Everything we think we see on the outside is a projection of our thoughts.
As I worked my way up my career ladder, there came a moment when I realized I’d need to be able to delegate. I felt stuck as I had told myself that “I’m no good at delegation”, relishing in the faulty belief that I could do “X” better/faster/easier myself.
We all tell ourselves stories, some of which support us and some that don’t serve us too well. “I’m no good at delegation” is a fine example of a story that wasn’t serving me too well, and had the potential of stalling my career growth. What I needed to do was reframe my belief about “deficiency in delegation” to one that was more self-affirming, more likely to get me moving onwards and upwards in my career.
A knowledgeable mentor introduced me to the principle that “everything we think we see on the outside is a projection of our own thoughts.” To this day I find this principle helpful as a tool to help me reframe beliefs that may be holding me back. For example:
If I believe I’m going to get bad service in my local coffee shop, then I may enter the coffee shop with a slight scowl on my face. Which in turn may get me a scowl from the barista. Which makes me scowl even more at the cashier, who then scowls when they take my payment. You get the picture.
Here’s a technique I learned from Byron Katie’s book Loving What Is that always helps me reframe my stories to more self-affirming ones. Try these four questions the next time you catch yourself churning out a self-limiting belief:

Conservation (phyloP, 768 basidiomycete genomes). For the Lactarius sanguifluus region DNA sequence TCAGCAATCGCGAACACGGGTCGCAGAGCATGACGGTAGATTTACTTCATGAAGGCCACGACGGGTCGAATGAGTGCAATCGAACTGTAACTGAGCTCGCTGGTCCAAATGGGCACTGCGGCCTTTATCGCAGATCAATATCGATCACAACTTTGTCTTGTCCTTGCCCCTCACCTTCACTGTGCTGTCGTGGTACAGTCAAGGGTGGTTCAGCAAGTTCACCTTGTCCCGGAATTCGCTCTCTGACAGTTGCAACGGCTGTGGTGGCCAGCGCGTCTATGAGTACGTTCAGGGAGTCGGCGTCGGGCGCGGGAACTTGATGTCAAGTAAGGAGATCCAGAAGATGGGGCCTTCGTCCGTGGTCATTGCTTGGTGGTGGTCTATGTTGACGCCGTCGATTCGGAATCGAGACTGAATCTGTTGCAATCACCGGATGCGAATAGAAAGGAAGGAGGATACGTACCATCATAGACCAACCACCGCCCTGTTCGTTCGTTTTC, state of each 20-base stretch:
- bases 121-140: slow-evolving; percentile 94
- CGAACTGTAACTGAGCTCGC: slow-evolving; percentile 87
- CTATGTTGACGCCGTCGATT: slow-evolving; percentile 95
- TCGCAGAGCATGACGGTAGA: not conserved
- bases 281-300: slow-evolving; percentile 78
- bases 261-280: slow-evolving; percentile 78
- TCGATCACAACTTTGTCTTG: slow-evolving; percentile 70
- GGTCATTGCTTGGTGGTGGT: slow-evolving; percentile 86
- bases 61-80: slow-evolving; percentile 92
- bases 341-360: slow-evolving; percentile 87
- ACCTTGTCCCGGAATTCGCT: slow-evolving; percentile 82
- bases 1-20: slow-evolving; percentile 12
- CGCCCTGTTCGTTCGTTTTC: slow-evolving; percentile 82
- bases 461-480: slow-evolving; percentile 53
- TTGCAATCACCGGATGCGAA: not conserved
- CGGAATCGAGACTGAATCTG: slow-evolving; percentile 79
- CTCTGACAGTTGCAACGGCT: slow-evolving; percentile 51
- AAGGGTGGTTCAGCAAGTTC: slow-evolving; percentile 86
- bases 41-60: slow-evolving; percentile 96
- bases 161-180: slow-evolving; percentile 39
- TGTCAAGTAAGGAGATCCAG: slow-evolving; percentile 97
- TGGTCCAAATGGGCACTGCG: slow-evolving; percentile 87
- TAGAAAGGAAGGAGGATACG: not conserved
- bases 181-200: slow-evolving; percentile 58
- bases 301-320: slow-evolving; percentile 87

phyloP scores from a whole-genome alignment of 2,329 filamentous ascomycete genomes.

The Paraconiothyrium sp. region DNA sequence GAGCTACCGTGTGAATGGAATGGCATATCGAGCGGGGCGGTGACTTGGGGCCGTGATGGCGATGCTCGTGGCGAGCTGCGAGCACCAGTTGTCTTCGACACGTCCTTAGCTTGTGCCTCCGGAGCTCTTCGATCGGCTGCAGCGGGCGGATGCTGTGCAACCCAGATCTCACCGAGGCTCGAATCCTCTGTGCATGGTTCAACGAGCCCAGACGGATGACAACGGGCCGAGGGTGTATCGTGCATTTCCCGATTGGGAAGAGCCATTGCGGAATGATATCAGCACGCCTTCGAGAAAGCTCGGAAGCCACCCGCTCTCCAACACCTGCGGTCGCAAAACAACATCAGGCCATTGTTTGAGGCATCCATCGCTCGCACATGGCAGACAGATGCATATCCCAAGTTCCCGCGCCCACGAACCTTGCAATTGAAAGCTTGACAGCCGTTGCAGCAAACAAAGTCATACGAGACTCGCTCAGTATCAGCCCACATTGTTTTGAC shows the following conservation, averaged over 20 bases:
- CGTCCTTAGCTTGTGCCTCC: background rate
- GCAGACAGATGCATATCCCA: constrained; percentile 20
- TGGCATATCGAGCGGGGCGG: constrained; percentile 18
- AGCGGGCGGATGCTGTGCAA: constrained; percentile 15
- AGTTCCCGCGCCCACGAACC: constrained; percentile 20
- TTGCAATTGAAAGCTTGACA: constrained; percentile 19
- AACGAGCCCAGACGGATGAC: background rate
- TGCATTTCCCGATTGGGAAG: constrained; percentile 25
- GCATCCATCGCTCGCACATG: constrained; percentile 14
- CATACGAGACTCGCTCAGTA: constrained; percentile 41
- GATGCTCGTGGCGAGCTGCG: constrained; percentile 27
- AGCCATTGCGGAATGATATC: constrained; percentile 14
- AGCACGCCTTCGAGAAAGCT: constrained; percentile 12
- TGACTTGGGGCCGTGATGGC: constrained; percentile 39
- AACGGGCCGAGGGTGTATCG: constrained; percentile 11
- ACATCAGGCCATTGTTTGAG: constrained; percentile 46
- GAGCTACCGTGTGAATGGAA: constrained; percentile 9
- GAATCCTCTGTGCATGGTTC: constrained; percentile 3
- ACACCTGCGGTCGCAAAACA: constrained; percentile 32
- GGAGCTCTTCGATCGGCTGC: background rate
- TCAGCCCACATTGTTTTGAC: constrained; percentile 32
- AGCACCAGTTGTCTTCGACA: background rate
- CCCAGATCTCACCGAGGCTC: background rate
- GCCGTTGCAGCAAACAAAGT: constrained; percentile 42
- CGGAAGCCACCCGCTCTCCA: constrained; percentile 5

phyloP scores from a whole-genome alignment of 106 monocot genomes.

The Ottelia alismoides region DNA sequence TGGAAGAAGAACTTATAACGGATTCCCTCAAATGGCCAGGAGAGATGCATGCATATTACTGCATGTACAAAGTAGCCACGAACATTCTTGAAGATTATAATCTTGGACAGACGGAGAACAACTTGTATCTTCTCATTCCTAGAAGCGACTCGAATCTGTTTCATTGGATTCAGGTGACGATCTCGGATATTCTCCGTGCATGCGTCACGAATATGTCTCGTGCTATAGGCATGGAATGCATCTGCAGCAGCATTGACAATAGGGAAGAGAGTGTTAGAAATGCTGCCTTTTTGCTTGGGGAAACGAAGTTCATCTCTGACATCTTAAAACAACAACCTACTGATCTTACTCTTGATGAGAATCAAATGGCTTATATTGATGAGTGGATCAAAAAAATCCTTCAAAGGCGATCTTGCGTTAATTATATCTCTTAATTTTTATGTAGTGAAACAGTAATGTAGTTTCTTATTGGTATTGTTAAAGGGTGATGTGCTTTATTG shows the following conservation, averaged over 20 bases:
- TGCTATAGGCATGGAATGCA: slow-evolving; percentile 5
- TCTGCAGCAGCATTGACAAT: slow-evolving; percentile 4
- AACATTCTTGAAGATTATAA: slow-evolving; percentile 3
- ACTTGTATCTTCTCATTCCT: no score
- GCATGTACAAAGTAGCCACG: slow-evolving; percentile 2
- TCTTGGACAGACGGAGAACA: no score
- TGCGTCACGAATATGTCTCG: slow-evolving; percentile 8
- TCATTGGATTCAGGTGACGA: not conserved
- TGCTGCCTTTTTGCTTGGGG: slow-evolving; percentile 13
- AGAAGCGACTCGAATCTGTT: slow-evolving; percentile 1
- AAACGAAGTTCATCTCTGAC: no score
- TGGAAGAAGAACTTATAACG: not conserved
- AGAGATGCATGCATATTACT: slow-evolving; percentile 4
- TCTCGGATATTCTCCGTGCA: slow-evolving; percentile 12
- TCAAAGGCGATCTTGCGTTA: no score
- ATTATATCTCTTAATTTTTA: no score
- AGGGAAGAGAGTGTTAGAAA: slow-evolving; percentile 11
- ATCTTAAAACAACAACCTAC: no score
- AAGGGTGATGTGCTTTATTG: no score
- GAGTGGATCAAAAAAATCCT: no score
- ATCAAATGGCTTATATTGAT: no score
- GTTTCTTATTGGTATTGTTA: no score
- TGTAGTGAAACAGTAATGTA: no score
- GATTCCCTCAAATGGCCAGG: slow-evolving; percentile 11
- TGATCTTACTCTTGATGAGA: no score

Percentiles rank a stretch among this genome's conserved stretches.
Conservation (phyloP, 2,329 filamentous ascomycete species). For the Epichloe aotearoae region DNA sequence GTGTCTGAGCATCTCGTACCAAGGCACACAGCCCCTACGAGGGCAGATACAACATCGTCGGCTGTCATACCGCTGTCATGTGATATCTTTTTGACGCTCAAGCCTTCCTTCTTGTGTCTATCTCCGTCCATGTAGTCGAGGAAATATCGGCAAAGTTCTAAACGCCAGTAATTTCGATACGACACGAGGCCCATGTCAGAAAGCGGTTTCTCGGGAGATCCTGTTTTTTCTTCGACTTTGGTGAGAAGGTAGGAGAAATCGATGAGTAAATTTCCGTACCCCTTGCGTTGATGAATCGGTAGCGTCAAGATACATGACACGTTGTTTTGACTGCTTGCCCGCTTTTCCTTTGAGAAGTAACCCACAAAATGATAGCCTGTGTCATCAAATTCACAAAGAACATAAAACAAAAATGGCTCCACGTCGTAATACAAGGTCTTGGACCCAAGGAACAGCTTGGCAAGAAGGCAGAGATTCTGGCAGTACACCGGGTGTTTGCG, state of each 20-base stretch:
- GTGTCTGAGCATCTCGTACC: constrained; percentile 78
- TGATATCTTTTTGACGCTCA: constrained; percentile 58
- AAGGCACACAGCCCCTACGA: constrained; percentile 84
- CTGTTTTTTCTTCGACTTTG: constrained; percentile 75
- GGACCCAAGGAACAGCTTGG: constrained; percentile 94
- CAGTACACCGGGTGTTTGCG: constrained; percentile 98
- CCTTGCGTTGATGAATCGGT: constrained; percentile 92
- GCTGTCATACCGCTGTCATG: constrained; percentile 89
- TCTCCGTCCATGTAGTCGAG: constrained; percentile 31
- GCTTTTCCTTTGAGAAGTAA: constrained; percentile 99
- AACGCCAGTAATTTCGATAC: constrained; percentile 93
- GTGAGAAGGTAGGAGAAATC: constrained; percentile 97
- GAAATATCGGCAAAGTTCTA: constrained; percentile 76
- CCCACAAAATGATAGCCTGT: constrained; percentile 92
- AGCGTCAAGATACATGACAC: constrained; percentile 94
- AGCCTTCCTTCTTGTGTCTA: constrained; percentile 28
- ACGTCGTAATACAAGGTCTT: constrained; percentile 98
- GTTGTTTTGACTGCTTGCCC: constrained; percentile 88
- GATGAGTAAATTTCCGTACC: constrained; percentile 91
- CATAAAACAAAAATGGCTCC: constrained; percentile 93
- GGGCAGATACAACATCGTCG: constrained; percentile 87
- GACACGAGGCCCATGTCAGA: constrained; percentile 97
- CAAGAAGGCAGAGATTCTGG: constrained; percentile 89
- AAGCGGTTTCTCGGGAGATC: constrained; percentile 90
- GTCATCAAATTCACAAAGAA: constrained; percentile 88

- Is this “story” true?
- Do you absolutely know this “story” is true?
- What is your reaction when you think this “story?”
- How would you feel without this “story”?
If we can be honest when we answer the first two questions, we often find our belief is just a story we’ve been telling ourselves (sometimes for a very long time). The third question helps us realize what our belief gets us. And the fourth question illuminates the possibilities of feeling better without the story.
Byron’s technique can also help us “reframe” a belief into a more positive, more self-affirming story. To do this we need to choose several phrases to turn the belief upside down. Using my faulty belief that “I’m no good at delegation” as an example, I created several new beliefs for myself such as: “I’m a natural at delegation. The more I delegate, the more productive I am. Delegation makes me a better leader.” In fact, the old proverb of “If you want to go quickly, go alone. If you want to go far, go together” began to have real meaning for me.
Changing our long-held beliefs isn’t easy and takes some work. Several of my coaching clients like to work specifically on reframing their beliefs to more self-affirming beliefs and why not? If we can shift any self-limiting beliefs (e.g. I can’t; I’m not worthy; I’m unlovable) into self-affirming ones (I can; I’m valuable; I’m lovable), we can be unstoppable!